Merriweather Post Pavilion. Well, it's just as good as everyone says, really. What they've worked out, possibly with the aid of Panda Bear's Person Pitch album, is how not just to be rhythmic campire folkies or glitchy psychedelics or Beach Boys indebted heavenly harmonic shamen or post-house acoustic beatmakers but to find a happy medium between them all while allowing the songs to shine. Gorgeous melodies come more to the fore than ever before and the temptation they've previously succumbed to to bury any hint of pop aesthetics in electronic trickery or pull it apart methodically is buried. It's got groove, it's got meaning. More than anything, it's got a soul, and with this level of careful layering, thumping club bass versus freak folk and odd talismanic momentum moments that's a special thing to pull off.
But you know all that, because especially now you don't need to read another bedroom bound blogger drone on about how special it all sounds. So let's talk about another album, one that won't grab the limelight in every review; Noble Beast by Andrew Bird, released 2nd February.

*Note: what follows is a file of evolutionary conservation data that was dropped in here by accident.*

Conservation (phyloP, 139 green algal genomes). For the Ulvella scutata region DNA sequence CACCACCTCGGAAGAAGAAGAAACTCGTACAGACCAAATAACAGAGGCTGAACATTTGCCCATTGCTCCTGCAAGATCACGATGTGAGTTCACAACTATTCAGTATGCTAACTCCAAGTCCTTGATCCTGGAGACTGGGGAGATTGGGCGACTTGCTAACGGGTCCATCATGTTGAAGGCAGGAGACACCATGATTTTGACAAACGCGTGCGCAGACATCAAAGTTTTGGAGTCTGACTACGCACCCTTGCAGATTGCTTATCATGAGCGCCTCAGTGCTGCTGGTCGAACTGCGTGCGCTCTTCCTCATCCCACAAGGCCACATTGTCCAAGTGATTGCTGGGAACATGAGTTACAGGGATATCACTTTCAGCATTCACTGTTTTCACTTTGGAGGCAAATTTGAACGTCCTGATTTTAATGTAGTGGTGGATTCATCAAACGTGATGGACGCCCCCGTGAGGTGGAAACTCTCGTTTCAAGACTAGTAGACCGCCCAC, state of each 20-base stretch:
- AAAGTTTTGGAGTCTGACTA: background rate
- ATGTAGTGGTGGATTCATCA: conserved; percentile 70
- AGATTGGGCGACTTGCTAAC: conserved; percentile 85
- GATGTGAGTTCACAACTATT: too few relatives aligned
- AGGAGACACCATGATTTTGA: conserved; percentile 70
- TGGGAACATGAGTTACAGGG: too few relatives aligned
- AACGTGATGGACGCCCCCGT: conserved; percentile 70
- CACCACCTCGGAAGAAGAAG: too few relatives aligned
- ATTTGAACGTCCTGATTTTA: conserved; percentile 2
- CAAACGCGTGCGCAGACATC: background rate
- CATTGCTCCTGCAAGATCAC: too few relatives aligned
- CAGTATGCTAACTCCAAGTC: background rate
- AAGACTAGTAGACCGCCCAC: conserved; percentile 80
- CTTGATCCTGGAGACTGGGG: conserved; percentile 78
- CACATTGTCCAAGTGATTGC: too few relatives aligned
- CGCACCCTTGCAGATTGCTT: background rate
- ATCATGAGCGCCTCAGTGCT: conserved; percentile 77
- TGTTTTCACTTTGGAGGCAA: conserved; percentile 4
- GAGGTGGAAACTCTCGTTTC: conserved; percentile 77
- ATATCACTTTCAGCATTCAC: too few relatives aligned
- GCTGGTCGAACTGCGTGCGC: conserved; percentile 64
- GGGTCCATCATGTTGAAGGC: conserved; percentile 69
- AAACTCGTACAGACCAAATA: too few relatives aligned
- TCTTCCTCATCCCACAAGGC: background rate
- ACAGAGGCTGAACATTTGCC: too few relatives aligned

At this distance it's looking like it's M Ward's turn in 2009 to get an attempted big push out of the alt-Americana rounds and into the mainstream's line of fire, following the She & Him sleeper hit with an album in Hold Time that seems set to take his sound to colossal extremes. Ward being big is of course no bad thing, even if hindsight suggests Post-War wasn't really the top ten album of the year we acclaimed it as at the time, but it does mean some fellow travellers in timeline and genre terms have to wait their turn once again. Andrew Bird is foremost among these, a prolific violin-wielding/sawing/plucking whistle-friendly (23 seconds it takes that to kick in here) singer-songwriter and one time conservatory training rebel who often comes across as a more linear Final Fantasy. Perhaps for that reason we'd never quite warmed to him before now, but Noble Beast sees him take his arrangements and strip them back to something more light and direct, almost approachable for mainstream use. Almost, of course, because his lilting voice expresses resonantly worded tales layered in detail and cryptic reference points while remaining on nodding terms with the pastoral oddness of freak folk that once took him as their own envoy to the wider world. It's a warm sounding album, layered in bells and handclaps around his delicately complex violin backing, self-created percussive loops and stabs at being the alt-Roger Whittaker, soothing if slightly reserved, laced with alt-country, Balkan folk, Spanish guitars and Shins-esque adult pop. It's a style that fits him well through careful amendments and one that seems purely his, easy to approach but never too comfortable and giving up new details and high points on further listens even for something so on face value sparsely produced. It's very smart stuff to make something so precise sound so soft and worth investigating.